By Barry Maher
The culture of an organization is often hard to define. But that doesn’t mean it isn’t as powerful and as pervasive as gravity. In my dark and distant past, after running my own business for a number of years, I joined a multi-national Fortune 100 company. They’d just finished a record-breaking year, and shortly after I started, the local region decided to hold a lavish Superbowl party, with entertainment, drinks and a huge buffet.
As the memo said, “This Super-Extravaganza is your Leadership Team’s way of rewarding those who—each in their own small way—helped make our success possible.”
Of course, I hadn’t had very much at all to do with making their success possible. Not in my own small way or any other. Plus it meant a 200 mile round trip to Pasadena, fighting L.A. traffic and dodging Superbowl drunks. And regional management had decreed that since the party was for the benefit of the employees, “Hotel rooms for the night of January 27th are NOT to appear on expense reports!!!!” (Four exclamation points seemed to indicate they were probably serious about it.)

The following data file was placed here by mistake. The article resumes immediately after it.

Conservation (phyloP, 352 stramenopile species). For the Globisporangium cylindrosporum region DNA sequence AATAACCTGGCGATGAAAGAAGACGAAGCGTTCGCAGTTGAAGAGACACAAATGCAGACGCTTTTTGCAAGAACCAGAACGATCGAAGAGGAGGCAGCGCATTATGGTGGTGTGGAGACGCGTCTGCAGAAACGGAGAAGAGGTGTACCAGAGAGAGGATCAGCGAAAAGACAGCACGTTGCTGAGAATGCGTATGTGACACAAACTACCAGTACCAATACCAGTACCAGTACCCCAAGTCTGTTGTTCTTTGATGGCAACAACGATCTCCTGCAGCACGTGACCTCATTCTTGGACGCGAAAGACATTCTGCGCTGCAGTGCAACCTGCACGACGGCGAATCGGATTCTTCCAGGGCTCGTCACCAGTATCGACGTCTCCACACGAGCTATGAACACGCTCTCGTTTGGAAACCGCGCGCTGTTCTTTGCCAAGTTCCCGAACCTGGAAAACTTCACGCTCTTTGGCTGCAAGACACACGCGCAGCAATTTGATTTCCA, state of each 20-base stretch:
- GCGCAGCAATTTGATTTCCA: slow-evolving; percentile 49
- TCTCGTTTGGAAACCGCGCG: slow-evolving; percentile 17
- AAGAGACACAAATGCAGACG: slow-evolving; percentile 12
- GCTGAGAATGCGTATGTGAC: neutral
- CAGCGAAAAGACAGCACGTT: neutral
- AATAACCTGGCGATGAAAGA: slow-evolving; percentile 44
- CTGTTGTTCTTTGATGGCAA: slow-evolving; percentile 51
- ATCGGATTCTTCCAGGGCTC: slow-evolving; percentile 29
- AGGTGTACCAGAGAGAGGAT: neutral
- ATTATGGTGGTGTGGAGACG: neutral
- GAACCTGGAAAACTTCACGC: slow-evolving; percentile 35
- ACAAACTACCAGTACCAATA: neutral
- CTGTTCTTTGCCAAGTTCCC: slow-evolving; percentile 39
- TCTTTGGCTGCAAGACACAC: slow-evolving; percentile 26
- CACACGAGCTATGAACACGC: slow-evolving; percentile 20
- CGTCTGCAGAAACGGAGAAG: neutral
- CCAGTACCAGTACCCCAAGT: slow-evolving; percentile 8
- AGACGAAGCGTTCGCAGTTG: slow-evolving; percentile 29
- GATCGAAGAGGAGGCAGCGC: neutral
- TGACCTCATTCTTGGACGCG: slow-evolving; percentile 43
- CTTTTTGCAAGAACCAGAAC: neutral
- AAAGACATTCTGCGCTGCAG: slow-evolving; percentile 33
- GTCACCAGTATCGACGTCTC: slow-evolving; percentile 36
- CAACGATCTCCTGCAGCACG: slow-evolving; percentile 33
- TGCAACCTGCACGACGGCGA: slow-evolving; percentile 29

I tried to beg off.
I was informed in writing in no uncertain terms that not only did management want everyone to come and have a good time, they insisted on it. “Party attendance is not optional!!!” (Three exclamation points still seemed pretty serious, if not quite as serious as four.)
Never one to miss out on any fun I can’t possibly avoid, I arrived at the party just before kickoff. I helped myself to a beer. (I’d pay for my own damn hotel room!!!!!) Then I got a plate of food and sat down at the only open table anywhere near me: with my boss and the Division Manager and the Regional VP, all of whom had always been extremely friendly while recruiting me.
“Not here, Barry,” the regional VP told me, rather harshly I thought. “This is the management table.”
“Oh,” I said. “Corporate strategy and all that, huh?”
“No,” he shot back impatiently. “No business today. But this IS the management table!” With or without verbal exclamation points, his tone immediately told me everything I needed to know about the rigidity of this particular corporate culture.
It was a rigidity that I never got used to and usually tended to ignore. The good news was that, through a lot of hard work and even more good luck, eventually I reached the point where the regional management team needed me more than I needed them. Then like any young, slightly obnoxious 800 pound gorilla I got to sit any place I wanted, any time I wanted.
I decided to sit someplace else, someplace that suited me far better. Just like most of the company’s budding young stars.
By the way, I’ve still got stock in that multinational. I should have sold it years ago. It’s worth less than 50% of what it was.